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American Sycamore

The sycamore is considered to be the largest hardwood tree in North America. The sycamore appears throughout West Virginia and the Laurel Lake area. Sycamores are often called Buttonwoods or Plane Trees. They grow to a height of 140 to 170 feet with a diameter of 10 to 11 feet.

The bark of the sycamore is very distinguishable from other trees. When young, the bark appears grayish green. Mature sycamores have large curling scales that the tree sheds, leaving a white surface.

The leaves of the sycamore are alternate and simple, have 3 to 5 lobes, 4 to 7 inches long with a hollow base, and light green in color. Single saucer-like, leafy, toothed stipules clasp and encircle twigs at points of leaf attachments.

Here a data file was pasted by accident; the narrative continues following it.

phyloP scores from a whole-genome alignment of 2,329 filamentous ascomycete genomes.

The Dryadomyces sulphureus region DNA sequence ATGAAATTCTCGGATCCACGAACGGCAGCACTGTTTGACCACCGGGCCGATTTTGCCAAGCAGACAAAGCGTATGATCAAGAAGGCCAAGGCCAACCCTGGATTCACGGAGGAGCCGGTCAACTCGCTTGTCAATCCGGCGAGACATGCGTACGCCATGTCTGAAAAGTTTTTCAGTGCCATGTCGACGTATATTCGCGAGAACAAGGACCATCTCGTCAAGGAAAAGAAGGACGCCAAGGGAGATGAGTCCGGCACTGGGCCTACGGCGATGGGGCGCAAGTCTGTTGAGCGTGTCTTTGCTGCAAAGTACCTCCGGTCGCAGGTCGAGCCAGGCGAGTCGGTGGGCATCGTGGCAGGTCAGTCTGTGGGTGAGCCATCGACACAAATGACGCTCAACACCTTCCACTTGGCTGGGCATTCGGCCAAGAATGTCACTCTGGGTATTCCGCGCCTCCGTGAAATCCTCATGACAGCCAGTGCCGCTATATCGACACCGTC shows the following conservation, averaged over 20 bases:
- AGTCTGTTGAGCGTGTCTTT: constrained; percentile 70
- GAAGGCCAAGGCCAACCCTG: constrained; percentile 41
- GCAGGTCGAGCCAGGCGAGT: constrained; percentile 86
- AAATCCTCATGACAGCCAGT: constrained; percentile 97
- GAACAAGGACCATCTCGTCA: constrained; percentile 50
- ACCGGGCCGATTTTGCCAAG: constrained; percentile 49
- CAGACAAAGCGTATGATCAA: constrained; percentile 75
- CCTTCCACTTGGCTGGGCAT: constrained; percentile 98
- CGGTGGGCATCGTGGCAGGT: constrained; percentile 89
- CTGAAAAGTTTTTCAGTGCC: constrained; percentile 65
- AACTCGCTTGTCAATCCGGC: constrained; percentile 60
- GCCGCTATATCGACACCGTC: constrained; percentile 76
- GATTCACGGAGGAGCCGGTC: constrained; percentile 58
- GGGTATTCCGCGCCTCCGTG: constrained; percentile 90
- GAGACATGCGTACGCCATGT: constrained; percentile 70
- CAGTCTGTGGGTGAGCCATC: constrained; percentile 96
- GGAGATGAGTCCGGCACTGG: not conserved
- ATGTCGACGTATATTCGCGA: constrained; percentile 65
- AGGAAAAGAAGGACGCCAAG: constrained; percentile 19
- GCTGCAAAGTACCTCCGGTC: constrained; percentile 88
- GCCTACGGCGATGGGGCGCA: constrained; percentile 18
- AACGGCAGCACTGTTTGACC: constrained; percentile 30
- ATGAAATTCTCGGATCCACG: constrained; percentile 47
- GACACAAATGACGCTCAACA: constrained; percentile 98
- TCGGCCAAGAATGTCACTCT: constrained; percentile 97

The 1 inch diameter fruit appears as a burry ball that hangs on the tree during winter months. The fruit breaks during spring and allows the seeds to be transported by the wind.

The wood is hard, moderately strong, but will rot in contact with the soil. The beautiful grain is represented in furniture, home construction, and butcher blocks.